What this really comes down to is a discussion on the place and the value of architecture in our present-day society.
§     What does it say about our culture that we are willing to sell a civic building to be converted to a leisure and hospitality use?  That business is more important than our city government?
§   What does it say about the public funding of our civic institutions that the school district cannot afford to properly maintain its headquarters facility?
§   What does it say about our view of government that we don’t care to maintain these grand edifices, these once important symbols of our community?
§      What does it say about where our priorities lie? 
Surely, we are wealthier as a people, with a higher standard of living than the Clevelanders of 1931, when this building was completed.  But we are unwilling and uninterested in creating symbols of civic pride anymore.  Instead we build stadiums and casinos.  

 Board of Education Building, West elevation facing the Mall

Cleveland’s leaders in the early twentieth century sought to legitimize their growing city by erecting buildings of the Group Plan in the Neoclassical style, borrowing from the prestige and stability of the great capitals of Europe.  They also sought to create enduring symbols of the strength and sophistication for the city.4 In 1922, a few years before construction of the school headquarters, the people of Cleveland felt so moved by the imagery and ideals embodied in the Group Plan that they engraved the following words into the stone frieze of Public Hall: 


These were lofty aspirations. 

 Detail of Public Hall Frieze

Cuyahoga County Courthouse

Even today, when approaching the grand facades of the County Courthouse, the Main Library, or the Board of Education buildings, when entering the expansive lobbies with their monumental stairs and ornate ironwork, one experiences feelings of awe, reverence, wonder, respect.  These structures imbue a sense of decorum, of solemnity, of permanence.  And they also speak of a connection to the long history of the city, to those that helped build it, and to those, not that different from ourselves, who walked up those steps and traversed those lobby floors before us. 

The lobbies of City Hall (left) and the County Courthouse.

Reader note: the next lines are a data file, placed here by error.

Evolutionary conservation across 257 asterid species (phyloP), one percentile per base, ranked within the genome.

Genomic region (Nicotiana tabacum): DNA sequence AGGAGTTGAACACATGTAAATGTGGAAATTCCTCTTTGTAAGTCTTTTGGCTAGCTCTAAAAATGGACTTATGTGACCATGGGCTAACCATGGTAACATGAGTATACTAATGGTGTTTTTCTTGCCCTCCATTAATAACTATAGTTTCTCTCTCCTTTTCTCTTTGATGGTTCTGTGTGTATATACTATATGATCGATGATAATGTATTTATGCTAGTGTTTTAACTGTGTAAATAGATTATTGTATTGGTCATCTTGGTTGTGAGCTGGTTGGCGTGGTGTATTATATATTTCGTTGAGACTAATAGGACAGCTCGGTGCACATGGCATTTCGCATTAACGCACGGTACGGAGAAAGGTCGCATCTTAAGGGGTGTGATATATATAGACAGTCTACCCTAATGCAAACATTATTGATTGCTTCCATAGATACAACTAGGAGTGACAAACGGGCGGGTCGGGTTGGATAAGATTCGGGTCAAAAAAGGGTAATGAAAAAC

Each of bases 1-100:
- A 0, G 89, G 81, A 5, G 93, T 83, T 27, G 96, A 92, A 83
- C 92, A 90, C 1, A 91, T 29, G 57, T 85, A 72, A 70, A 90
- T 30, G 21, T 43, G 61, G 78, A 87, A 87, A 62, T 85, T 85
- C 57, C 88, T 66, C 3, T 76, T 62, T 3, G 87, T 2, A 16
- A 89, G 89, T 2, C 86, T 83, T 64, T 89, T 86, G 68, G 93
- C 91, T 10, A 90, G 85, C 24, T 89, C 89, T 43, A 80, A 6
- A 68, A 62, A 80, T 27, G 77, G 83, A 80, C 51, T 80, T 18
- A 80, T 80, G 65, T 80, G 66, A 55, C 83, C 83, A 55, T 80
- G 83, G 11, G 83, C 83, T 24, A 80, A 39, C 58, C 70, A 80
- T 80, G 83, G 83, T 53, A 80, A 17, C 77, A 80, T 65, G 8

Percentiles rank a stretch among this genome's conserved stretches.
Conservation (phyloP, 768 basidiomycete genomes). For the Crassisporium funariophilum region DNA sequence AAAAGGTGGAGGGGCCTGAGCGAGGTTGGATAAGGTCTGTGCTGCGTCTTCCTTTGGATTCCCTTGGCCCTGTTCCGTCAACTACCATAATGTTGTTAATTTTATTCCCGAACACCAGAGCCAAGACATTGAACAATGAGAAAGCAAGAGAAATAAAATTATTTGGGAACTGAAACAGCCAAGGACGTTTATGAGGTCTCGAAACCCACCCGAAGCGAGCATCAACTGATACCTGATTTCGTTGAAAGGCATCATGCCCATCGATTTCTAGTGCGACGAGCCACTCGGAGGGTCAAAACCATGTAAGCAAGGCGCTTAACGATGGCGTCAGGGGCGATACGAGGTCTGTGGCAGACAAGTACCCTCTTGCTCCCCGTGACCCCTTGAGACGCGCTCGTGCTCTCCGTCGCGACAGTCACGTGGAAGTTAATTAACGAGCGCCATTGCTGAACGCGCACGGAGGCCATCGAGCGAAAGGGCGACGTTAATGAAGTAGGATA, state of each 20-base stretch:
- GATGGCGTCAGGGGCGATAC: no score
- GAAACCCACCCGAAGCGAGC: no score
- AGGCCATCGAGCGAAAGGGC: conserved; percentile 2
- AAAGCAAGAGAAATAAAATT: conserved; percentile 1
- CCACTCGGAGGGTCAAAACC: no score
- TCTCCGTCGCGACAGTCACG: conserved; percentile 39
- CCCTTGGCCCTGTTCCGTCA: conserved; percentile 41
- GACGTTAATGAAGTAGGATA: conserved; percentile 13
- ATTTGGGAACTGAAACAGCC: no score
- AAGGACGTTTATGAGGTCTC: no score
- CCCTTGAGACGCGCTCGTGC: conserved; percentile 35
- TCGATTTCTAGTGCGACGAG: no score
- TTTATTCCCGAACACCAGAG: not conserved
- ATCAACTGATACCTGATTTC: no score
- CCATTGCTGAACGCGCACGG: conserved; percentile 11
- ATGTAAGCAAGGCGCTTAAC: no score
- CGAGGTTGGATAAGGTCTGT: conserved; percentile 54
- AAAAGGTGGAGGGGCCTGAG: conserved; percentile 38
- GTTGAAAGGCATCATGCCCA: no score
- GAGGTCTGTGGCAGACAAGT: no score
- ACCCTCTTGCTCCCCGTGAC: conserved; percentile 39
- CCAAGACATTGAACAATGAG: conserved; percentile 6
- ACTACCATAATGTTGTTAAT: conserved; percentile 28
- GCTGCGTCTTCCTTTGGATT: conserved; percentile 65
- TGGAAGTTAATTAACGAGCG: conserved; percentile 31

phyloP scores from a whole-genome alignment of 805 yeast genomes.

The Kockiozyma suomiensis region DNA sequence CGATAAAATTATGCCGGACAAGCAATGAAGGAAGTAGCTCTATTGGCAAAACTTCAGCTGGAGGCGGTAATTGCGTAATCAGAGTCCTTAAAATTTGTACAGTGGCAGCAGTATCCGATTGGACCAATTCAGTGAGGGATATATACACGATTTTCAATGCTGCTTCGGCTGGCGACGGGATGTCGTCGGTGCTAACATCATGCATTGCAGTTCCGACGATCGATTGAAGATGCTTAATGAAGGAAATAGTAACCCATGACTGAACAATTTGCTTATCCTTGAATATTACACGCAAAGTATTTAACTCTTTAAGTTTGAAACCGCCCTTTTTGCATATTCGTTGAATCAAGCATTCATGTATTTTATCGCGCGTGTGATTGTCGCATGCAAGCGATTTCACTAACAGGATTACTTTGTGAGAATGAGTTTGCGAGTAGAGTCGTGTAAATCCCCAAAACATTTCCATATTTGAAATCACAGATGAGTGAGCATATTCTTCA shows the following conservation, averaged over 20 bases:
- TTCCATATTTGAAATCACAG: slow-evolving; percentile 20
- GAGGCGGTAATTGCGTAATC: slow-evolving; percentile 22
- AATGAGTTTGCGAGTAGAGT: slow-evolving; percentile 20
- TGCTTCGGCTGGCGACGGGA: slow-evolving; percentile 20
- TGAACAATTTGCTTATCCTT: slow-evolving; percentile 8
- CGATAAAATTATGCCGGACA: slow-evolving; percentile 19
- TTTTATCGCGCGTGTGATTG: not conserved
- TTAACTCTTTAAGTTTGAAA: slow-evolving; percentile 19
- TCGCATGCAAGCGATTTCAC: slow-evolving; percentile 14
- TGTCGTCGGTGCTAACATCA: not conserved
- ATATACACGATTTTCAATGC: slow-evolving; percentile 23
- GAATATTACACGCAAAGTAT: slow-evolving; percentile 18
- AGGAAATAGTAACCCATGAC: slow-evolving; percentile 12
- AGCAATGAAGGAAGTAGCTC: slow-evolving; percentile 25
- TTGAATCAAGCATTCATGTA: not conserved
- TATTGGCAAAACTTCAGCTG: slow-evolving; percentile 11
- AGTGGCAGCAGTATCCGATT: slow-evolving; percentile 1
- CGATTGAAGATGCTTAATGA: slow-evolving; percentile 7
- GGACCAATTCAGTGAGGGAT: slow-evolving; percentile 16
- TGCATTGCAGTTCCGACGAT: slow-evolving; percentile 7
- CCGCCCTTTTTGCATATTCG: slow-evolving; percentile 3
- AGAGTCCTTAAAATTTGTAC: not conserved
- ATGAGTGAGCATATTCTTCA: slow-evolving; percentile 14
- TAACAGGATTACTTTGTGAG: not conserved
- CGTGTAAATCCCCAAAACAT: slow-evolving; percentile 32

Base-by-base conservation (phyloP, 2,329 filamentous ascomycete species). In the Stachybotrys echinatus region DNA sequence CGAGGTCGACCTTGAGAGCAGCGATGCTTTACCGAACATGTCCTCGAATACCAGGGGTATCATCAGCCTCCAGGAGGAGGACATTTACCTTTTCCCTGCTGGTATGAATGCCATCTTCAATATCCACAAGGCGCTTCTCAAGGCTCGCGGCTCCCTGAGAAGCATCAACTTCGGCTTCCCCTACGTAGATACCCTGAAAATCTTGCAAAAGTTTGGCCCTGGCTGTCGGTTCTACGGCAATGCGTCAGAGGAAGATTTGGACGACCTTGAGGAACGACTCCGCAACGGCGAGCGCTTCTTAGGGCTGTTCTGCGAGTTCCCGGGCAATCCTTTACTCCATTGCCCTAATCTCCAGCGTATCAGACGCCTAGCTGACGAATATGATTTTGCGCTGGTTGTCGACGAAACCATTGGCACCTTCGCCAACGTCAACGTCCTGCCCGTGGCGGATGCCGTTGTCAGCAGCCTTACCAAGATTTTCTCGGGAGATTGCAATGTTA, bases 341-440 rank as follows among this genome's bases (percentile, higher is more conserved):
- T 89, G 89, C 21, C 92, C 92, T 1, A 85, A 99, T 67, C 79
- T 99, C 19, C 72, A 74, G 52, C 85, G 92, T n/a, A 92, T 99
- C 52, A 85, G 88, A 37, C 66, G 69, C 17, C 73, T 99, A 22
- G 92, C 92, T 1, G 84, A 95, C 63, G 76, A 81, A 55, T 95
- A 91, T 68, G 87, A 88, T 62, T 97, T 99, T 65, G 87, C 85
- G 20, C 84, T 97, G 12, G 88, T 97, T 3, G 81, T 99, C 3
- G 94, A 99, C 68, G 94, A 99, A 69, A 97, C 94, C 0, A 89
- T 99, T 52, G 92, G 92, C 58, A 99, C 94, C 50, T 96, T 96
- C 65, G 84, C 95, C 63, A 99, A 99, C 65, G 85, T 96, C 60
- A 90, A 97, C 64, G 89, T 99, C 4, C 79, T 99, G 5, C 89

These buildings are the face of our city government.  They represent our ideals and our values. 
§   What does it say about our values when we are content to house the offices of our civic institutions in nondescript office towers? 
§       What does this say about the importance that we place on public institutions in our city? 
§     What does this say about our aspirations as a community in the early twenty-first century? 
§      What is the symbolism of a decision to sell a significant part of our heritage?

Apparently, the school board has already answered these questions for itself. The cold and legalistic wording of the resolution to sell the facility on the May 22 meeting agenda is revealing:
“Item 8.12:  Determining That The Board Of Education Administration Building Is Not Needed For School District Purposes And Authorizing Disposal Of Said Real Property As Provided By Ohio Revised Code.”  

Selling the Board of Education building might make pragmatic financial sense for the school district.  But abandoning this structure would result in the loss of a significant public symbol in the city.  Selling this building to a private developer says something very sad and disturbing about the value we place on our civic assets. 

Can a financial value really be placed on the qualities embodied in these irreplaceable structures? 

This is the larger question we should be asking as a community.

1 Steven Litt,School board’s historic building deserves new life,” The Plain Dealer, 6 May 2012:
2 For further reading on the Group Plan, see my paper on the topic:
3 Holly M. Rarick, Progressive Vision: The Planning of Downtown Cleveland 1903-1930 (Cleveland:  The Cleveland Museum of Art, 1986) p.26
4 Thomas S. Hines, Burnham of Chicago, Architect and Planner (New York:  Oxford University Press, 1974) p. 166